The Greeks realized that when viewing a word or phrase written in their alphabet, it could also be seen as a collection of numbers due to their mathematical system. When each of these letters are combined through addition, a greater number is found. The mystics looked for words that added up to the same number to find secret connections. If two words or phrases are equal then it can be said that a sympathetic resonance exists between them. When that resonance is meditated upon its power is made manifest. One of the secret treasures of Isopsephia is to awaken the initiate to the realization that number, sound, and symbol are all at the foundations of the magic of the temple.

I conclude with a chart of the Greek Alphabet that will further illustrate the relationship between Kosmos, Number, Sound, and Symbol. Next time we will explore the practical applications of Isopsephia such as the arts of Contemplation, Magical Formulae, Talismanic Images, Temple-building, Encryption, and Secret Code.

The Greek Alphabet  

Characters

Name

Transliteration

Pronunciation

Value

Στοιχεια

Translation

Α α

Alpha

a

Father

1

Σεληνη

Luna

Β β

Beta

b

Vine

2

Κριος

Aries

Γ γ

Gamma

g

Get,

Yet before Ι or Ε,

Sing before Γ, Κ, Ξ, Χ

3

Ταυρος

Taurus

Δ δ

Delta

d

Then

4

Διδιμοι

Gemini

Ε ε

Epsilon

e

Set

5

Ερμες

Mercury

Ζζ

Zeta

z

Zeal

7

Καρκινος

Cancer

Η η

Eta

ē

Pick or Met

8

Αφροδιτη

Venus

Θ θ

Theta

th

Thin

9

Γη

Earth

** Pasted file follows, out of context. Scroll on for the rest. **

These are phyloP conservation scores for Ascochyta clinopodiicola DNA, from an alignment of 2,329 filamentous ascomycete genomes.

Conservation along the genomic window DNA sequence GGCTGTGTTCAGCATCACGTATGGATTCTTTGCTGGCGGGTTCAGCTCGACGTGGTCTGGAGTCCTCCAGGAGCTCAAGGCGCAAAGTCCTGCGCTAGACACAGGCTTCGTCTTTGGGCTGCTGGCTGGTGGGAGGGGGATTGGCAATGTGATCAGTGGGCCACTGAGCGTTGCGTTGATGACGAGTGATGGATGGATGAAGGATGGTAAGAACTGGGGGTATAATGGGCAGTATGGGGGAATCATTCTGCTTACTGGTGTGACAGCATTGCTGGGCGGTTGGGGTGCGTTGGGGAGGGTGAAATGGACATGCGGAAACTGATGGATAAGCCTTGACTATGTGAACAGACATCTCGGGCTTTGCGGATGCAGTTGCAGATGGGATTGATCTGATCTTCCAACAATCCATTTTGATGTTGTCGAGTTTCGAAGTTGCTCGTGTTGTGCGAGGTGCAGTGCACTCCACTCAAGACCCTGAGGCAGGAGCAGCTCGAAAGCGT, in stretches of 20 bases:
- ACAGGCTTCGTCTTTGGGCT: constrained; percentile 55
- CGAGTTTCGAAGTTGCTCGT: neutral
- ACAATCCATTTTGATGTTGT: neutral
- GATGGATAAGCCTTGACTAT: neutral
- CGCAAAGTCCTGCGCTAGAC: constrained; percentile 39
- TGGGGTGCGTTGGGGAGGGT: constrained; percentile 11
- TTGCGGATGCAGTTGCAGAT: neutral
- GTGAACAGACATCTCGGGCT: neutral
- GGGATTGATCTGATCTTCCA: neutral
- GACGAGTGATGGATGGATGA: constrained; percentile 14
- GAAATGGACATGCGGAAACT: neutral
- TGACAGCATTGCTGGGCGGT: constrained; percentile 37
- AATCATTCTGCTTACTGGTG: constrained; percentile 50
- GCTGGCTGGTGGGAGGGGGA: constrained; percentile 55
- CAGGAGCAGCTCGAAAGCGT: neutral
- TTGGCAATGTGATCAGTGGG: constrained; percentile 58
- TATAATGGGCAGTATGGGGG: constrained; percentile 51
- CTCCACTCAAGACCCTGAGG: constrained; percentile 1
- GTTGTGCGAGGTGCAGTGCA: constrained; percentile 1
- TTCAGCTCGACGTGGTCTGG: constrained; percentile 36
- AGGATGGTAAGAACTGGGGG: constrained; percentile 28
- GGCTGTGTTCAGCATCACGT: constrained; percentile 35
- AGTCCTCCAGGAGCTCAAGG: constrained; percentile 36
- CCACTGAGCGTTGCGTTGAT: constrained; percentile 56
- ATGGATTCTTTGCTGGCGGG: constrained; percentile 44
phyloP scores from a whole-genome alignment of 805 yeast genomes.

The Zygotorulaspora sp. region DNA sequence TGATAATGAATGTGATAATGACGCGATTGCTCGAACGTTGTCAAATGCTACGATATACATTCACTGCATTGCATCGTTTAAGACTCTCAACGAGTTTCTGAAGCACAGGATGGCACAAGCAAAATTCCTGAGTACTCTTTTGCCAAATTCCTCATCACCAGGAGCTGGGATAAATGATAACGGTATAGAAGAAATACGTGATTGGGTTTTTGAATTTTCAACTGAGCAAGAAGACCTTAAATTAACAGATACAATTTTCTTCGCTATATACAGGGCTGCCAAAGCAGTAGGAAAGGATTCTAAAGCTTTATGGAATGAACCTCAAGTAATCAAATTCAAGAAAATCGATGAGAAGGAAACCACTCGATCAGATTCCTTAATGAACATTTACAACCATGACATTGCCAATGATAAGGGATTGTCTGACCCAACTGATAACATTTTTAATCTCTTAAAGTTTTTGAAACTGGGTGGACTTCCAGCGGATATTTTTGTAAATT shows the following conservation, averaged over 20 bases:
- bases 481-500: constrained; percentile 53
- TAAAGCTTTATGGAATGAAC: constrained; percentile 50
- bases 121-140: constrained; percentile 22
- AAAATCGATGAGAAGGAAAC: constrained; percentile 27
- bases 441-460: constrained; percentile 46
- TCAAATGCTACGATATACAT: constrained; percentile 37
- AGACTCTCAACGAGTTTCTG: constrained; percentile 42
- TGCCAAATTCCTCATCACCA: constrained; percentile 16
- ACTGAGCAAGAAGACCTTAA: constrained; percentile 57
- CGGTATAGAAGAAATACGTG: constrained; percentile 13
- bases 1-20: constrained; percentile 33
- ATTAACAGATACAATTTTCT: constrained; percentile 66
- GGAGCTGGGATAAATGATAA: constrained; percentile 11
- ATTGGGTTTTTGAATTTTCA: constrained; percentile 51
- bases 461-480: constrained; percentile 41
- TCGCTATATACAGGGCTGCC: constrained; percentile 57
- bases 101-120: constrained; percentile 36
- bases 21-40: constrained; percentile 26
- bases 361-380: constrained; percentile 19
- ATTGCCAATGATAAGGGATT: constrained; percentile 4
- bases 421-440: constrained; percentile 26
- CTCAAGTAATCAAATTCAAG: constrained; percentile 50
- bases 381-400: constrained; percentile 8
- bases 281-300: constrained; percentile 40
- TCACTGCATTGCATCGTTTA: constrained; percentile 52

Ι ι

Iota

i

Yet or Meet

10

    Ηλιος

Sol

Κ κ

Kappa

k

Sack

20

Λεον

Leo

Λ λ

Lambda

l

Light

30

Κορη

Virgo

Μ μ

Mu

m

Mouse, (μπ=Ball)

40

Ζυγος

Libra

Ν ν

Nu

n

Never

50

Σκορπιος

Scorpio

Ξ ξ

Xi

x

Ox, Kicks, Axe

60

Ηυδρος

Water

Ο ο

Omicron

o

Lot, Rote

70

Αρης

Mars

Π π

Pi

p

Pan, (μπ=Ball)

80

Τοξοτις

Sagittarius

Ρ ρ

Rho

r

Perro, Problems

100

Αγιοςκερος

Capricorn

   Σ σ ς

Sigma

s

Silver

200

Υδροηοος

Aquarius

Τ τ

Tau

t

Stop

300

Ιχθης

Pisces

Υ υ

Upsilon

y

Ü

400

Ζευς

Jupiter

Φ φ

Phi

ph, f

Phone, Fire

500

Αερ

Air

Χ χ

Chi

x

Loch

600

Πυρς

Fire

Ψ ψ

Psi

ps

Lips

700

Αεθειρ

Aether

Ω ω

Omega

ō

Tote

800

Κρονος

Saturn

Resources:

Theology of Arithmetic, by Iamblichus

De Occulta Philosophia, by Heinrich Corneilus Agrippa

The Greek Magical Papyri in Translation, by Hans Dieter Betz

Mystery of the Seven Vowels, by Jocelyn Godwin

Hermetic Magic: The Post-Modern Papyrus of Abaris, by Steven Flowers

Stoichia, by Polyphanes (http://digitalambler.wordpress.com/skills/stoicheia/)

Isopsephia Calculator, by John Opsopaus (http://web.eecs.utk.edu/~mclennan/BA/Isopsephia.html)

Midsummer

Blessed Midsummer, everyone! Regular posts will resume at The Curio Cabinet shortly.